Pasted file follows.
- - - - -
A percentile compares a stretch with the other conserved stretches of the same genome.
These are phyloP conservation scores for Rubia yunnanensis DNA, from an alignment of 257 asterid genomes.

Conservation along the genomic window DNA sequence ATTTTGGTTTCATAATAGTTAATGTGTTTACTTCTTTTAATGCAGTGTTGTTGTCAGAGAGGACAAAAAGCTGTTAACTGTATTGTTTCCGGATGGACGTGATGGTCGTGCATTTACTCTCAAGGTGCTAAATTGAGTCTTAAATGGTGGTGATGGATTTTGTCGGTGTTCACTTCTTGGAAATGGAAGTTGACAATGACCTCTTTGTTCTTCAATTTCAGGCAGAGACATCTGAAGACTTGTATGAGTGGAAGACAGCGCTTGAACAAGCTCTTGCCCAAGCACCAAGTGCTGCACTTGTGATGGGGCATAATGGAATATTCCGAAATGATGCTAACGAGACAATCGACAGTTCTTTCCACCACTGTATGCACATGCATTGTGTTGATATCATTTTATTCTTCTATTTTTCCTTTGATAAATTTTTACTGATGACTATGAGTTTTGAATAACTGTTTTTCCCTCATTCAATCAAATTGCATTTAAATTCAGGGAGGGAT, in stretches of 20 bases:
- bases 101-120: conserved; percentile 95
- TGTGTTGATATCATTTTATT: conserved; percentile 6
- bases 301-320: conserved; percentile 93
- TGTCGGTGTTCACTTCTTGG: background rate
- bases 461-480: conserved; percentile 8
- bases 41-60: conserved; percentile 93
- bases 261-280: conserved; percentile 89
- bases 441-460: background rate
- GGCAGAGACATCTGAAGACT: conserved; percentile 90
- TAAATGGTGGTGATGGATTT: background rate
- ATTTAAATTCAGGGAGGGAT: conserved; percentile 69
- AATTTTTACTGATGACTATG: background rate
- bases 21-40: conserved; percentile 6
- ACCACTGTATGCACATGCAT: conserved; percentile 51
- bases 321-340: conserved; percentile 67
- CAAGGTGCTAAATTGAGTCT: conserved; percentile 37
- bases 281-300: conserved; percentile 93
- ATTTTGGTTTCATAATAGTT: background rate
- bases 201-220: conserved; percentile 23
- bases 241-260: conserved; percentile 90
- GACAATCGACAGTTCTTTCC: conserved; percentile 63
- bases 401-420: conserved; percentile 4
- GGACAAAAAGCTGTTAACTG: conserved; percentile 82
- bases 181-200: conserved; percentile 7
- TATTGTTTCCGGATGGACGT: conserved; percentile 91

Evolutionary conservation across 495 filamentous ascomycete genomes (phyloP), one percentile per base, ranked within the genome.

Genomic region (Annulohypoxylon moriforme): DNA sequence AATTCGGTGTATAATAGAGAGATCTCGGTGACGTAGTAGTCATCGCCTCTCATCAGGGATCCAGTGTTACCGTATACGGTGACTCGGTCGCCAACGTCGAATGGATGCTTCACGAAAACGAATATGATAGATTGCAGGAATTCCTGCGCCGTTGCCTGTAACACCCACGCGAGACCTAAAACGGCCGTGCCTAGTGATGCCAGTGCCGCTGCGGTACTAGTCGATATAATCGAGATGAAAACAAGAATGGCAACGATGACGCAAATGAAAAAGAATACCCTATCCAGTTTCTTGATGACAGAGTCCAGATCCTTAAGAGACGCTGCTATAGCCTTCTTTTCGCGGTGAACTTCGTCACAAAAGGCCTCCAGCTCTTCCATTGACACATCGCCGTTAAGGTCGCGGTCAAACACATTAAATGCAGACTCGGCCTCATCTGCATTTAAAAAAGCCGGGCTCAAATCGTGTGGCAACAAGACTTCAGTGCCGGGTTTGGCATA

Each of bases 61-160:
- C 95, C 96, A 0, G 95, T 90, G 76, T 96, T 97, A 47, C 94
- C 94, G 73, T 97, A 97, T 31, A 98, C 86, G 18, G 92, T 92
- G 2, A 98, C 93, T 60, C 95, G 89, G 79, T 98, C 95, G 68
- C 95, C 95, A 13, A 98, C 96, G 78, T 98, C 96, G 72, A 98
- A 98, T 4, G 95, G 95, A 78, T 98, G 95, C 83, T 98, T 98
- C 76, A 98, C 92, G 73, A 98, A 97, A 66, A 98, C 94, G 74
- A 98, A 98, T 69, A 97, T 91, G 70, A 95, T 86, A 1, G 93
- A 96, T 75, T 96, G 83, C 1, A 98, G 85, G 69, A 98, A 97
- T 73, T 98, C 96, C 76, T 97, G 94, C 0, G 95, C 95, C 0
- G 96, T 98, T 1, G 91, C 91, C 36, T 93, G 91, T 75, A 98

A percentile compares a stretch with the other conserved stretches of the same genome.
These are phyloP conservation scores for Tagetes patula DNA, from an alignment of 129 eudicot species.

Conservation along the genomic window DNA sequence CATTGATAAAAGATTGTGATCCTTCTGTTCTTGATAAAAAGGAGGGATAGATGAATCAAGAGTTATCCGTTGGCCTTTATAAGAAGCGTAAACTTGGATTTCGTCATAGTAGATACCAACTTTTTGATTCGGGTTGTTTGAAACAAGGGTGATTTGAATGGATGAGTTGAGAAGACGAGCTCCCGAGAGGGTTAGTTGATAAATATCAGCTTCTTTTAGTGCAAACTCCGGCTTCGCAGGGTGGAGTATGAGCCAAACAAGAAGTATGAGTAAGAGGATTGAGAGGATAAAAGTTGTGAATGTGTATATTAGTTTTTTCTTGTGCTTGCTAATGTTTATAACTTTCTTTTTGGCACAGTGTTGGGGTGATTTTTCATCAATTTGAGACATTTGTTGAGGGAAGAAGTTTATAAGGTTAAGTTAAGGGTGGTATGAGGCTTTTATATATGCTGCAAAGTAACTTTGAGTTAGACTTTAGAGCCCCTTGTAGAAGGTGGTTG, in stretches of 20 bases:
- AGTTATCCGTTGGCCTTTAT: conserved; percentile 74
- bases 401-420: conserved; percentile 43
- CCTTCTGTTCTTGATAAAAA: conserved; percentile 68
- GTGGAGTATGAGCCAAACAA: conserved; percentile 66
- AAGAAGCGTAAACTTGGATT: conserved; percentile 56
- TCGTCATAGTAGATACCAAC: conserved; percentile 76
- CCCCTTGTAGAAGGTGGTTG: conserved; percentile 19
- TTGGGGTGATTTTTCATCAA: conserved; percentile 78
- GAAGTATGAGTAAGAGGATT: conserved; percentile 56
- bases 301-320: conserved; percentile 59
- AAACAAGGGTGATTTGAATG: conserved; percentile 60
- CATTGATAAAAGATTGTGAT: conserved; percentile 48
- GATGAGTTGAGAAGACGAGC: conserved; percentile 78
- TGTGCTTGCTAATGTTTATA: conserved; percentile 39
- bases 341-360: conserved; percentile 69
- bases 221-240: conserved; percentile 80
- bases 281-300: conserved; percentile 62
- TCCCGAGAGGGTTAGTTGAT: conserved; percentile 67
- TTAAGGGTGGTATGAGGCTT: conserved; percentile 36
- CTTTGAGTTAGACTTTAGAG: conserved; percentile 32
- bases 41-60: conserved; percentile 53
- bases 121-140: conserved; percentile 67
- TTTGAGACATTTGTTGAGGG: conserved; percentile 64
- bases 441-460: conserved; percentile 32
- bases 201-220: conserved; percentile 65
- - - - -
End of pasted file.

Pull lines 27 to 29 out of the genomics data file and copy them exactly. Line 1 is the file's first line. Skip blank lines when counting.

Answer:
- bases 181-200: conserved; percentile 7
- TATTGTTTCCGGATGGACGT: conserved; percentile 91

Evolutionary conservation across 495 filamentous ascomycete genomes (phyloP), one percentile per base, ranked within the genome.